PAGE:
48. 48. User’s Expectations Consumer and industrial companies often poll their actual or potential customers. Some Industrial manufacturers ask about the quantities of products their customers may purchase in future and take this as their forecast.
    49. 49. Delphi Method Administering a series of questionnaires to panels of experts. This method gathers information from all experts and the opinion of all the experts is shared by all other experts. In case if an expert finds that his own forecast is unrealistic, after going through the opinion of other experts, there is a chance for corrections. 
    50. 50. Projection Approach <ul><li>In this method, the past experience is projected for the future. This can be done by tow methods : </li></ul><ul><li>Correlation or regression analysis. </li></ul><ul><li>Time series analysis. </li></ul>
    51. 51. <ul><ul><li>Past sales can be used to forecast future demand. Past sales are viewed from the angles of trends, various cycles of business, seasonality and then a forecast is drawn after checking the possibility of the same treads, cycles and seasonality factors. </li></ul></ul><ul><ul><li>This method is easy to use, it is based on past behavior and does not include new company, competitor or macroeconomic developments. </li></ul></ul>Classical approach to time series analysis:
    52. 52. Naïve Method Next Year’s Sales = This Year’s Sales X This Year’s Sales Last Year’s Sales
    53. 53. Moving Average Moving averages are used to allow for marketplace factors changing at different rates and at different times.
    54. 54. EXAMPLE OF MOVING-AVERAGE FORECAST P ERIOD S ALES V OLUME S ALES FOR THREE- Y EAR P ERIOD T HREE- Y EAR M OVING A VERAGE 1 200 2 250 3 300 750 4 350 900 300 5 450 1100 ( 3) = 366.6 6 ? Period 6 Forecast = 366.6
    55. 55. Trend Projections – Least Squares Eyeball fitting is simply a plot of the data with a line drawn through them that the forecaster feels most accurately fits the linear trend of the data.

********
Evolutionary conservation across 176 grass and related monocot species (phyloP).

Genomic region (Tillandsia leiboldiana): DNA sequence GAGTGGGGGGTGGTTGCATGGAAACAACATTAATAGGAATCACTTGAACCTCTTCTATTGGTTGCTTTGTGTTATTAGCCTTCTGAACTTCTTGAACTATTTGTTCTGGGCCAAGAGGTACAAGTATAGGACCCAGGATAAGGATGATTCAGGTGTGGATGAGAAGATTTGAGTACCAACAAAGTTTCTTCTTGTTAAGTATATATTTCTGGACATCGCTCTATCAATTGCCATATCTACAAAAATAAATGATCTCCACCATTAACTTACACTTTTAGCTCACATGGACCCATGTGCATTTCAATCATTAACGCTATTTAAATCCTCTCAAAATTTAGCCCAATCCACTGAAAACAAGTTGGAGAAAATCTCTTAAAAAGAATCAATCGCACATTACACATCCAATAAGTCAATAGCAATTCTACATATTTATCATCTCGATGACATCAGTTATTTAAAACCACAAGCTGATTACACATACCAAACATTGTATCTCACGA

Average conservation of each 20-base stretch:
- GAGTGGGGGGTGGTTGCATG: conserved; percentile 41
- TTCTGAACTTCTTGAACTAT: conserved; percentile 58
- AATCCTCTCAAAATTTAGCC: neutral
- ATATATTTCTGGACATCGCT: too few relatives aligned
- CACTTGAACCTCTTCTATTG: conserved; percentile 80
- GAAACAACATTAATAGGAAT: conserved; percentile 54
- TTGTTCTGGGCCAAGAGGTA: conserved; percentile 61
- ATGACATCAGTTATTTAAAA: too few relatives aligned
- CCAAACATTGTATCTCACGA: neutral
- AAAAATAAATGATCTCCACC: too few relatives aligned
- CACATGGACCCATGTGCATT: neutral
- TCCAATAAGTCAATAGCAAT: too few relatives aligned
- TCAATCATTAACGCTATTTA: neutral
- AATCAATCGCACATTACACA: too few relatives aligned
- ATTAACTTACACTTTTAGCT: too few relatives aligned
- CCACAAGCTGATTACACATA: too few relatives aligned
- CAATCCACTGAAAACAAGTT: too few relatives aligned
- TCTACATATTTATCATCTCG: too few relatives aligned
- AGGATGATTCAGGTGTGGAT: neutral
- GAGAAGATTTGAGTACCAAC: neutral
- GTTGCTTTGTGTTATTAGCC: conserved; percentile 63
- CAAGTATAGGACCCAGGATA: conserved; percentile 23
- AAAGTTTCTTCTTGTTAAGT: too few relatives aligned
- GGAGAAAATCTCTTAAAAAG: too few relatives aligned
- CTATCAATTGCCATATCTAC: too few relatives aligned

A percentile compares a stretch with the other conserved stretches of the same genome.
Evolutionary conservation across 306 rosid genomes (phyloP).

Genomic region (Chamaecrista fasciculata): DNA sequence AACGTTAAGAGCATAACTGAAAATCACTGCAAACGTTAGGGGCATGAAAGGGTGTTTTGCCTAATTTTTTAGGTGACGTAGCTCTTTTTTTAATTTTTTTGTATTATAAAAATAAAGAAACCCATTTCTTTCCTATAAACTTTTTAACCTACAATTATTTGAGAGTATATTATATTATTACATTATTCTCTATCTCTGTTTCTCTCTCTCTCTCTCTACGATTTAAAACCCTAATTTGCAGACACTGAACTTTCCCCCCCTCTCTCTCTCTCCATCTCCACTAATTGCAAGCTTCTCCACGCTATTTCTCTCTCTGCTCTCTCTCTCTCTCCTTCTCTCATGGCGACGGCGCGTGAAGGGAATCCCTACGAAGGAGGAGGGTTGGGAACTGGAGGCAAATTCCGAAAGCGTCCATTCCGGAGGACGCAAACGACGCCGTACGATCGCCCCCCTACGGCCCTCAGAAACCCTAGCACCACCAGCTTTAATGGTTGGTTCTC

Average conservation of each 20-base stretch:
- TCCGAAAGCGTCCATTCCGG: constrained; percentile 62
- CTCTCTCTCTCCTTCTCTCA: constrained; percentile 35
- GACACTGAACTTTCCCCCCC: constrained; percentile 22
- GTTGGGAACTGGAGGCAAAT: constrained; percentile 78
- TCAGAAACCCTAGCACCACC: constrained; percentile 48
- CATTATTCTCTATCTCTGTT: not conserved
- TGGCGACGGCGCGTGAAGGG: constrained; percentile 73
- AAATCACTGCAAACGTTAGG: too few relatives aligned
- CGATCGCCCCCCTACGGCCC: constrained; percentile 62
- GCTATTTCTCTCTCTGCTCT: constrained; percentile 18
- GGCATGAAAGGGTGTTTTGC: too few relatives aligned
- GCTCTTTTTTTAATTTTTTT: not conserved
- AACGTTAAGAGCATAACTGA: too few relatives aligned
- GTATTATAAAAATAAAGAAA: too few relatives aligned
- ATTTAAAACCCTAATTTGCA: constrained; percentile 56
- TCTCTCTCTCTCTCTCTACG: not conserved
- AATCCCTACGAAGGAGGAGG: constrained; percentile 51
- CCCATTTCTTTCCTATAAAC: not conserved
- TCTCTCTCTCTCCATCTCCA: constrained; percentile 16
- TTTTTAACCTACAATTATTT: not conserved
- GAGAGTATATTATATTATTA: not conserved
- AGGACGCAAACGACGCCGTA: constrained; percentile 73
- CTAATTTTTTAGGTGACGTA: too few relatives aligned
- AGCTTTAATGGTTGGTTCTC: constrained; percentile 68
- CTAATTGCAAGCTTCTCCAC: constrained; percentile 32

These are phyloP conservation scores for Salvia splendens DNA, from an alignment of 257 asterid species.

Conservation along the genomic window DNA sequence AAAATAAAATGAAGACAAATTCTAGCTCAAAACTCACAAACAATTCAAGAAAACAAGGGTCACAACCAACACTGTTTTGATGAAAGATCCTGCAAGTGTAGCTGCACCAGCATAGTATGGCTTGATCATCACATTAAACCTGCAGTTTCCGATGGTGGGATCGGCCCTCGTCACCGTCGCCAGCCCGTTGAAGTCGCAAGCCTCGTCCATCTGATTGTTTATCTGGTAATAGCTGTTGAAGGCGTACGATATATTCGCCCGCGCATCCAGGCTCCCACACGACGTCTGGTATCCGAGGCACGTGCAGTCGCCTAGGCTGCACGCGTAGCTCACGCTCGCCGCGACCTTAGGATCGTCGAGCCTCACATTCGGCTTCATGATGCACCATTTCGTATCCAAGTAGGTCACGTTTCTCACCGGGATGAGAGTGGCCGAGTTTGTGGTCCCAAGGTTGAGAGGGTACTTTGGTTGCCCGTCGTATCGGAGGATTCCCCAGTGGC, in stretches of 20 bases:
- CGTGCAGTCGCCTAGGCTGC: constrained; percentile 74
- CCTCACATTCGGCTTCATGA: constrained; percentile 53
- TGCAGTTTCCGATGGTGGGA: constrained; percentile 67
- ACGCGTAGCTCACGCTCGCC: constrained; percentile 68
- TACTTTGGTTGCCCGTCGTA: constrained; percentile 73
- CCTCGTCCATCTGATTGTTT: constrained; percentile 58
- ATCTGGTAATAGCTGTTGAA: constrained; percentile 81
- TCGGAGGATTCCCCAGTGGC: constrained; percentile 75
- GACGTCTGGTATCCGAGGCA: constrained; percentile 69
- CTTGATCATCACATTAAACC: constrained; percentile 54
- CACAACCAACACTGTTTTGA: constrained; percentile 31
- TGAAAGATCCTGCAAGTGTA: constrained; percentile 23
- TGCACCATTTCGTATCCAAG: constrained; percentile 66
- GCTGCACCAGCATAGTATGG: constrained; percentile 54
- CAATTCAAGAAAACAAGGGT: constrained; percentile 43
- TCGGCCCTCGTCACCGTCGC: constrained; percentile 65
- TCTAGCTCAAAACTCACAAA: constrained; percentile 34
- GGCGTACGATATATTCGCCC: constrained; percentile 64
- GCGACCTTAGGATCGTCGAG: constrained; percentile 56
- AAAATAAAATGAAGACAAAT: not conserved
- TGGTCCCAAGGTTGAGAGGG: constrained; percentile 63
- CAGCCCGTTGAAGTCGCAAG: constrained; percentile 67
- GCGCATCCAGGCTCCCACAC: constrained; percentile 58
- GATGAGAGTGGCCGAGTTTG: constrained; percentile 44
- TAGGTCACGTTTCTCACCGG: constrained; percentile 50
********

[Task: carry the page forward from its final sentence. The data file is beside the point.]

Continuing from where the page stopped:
56. 56. A TREND FORECAST OF SALES
    57. 57. Categories of New Products New-To-The-World New Product Lines Product Line Additions Improvements/Revisions Repositioned Products Lower-Priced Products Six Categories of New Products
    58. 58. Forecasting of New Products <ul><li>Evolutionary method : Whenever a new product has been evolved from an existing product ( eg. Colour TV from Black & White TV ), the information of the existing product may be used for prediction of future for the new product. </li></ul><ul><li>Substitution method : Many new goods are purchased by customers for replacing the old ones. ( Eg. LCD TV’s in place of Colour TV’s). </li></ul>
    59. 59. Forecasting of New Products <ul><li>Growth pattern methods : To predict the demand for a new product, the growth pattern of an established related goods can be understood. </li></ul><ul><li>Opinion polling method : This method advocates the direct questioning to the probable buyers or the influencers of sales of such products. (Eg. demand for drugs can be ascertained by asking the doctors ) </li></ul>
    60. 60. Forecasting of New Products <ul><li>Sample survey method : A product is first introduced in a test market ( small city having profiles of customers of metros ). Responses from these markets are taken as a base for forecasts. </li></ul><ul><li>Indirect opinion polling : Instead of asking the probable buyers, here, the resellers are consulted. </li></ul>